Talent & Education
To prosper, Michigan must be a more educated place. Bridge will explore the challenges in education and identify policies and initiatives that address them.
Opportunities to take college courses while in high school vary widely across Michigan, but the credits earned aren’t always what students expect
Among Michigan millennials, Clinton may be the favorite, but with heavy sighs over politics as usual.
Thousands of middle- to upper-income students use federal welfare funds to attend expensive private schools. Meanwhile, only 18 percent of impoverished families in Michigan receive cash assistance.
More than 300,000 public school students take advantage of the state’s popular school choice program. Whether by chance or design, districts are becoming less diverse.
The state’s school choice policies are making many districts far more segregated. Here are the districts most impacted by school choice.
In spite of rising tuition and loan debt, experts say a college degree still looks like a wise financial investment for most Michigan students, if they choose wisely.
A sobering report recommends a half billion dollars to improve college access. Lansing responds with a yawn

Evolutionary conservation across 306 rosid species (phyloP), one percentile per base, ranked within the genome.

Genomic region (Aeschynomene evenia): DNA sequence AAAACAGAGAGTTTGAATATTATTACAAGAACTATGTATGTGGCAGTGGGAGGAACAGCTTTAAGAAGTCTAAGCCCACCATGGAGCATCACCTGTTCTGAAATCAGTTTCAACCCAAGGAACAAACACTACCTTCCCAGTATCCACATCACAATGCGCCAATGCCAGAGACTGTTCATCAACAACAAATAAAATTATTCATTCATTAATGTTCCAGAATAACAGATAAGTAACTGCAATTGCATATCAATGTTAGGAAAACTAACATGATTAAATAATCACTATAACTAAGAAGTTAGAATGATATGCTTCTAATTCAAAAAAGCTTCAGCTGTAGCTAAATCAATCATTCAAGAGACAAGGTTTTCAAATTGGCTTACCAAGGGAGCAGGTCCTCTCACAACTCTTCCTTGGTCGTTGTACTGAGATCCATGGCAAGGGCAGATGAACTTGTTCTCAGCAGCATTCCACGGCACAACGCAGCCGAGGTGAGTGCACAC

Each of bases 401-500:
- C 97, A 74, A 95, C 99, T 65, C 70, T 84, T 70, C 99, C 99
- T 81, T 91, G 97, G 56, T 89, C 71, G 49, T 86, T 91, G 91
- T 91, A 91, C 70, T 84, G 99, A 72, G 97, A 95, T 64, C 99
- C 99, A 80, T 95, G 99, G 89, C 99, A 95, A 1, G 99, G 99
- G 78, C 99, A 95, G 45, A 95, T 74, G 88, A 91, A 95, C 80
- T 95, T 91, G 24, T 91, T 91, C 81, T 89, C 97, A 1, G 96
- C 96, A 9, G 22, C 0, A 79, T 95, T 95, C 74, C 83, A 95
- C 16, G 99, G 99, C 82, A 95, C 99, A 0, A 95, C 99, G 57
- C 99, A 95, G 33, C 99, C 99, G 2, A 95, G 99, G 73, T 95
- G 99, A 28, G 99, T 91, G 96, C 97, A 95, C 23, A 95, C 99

From financial incentives to colleges designed for dropouts, states are finding ways to help residents get their diplomas. Could these programs help Michigan
Thousands of adults are just a few classes away from a degree. So why isn’t Michigan, so hungry for skilled workers, doing more to help them finish
Michigan has the highest college dropout rates in the Midwest. See rates in your county
Obsolete state policies favor financial aid for young students over the older, part-time students who are increasingly filling college campuses.
In a report released today, a public policy group says the legislature is underfunding its public universities at a critical time in a transforming economy
A school run by former Detroit city councilwoman Sharon McPhail is fined after a Bridge investigation revealed she is unlicensed
Tripping over its own good intentions, a long-awaited study calculating the cost of a good education may be undone by its high price, timid promises and puzzling methodology
Some school districts would receive tens of millions in additional funding, while many others are already overfunded
The report was supposed to be a big win for education reformers. But holes in the study may undermine efforts to increase school spending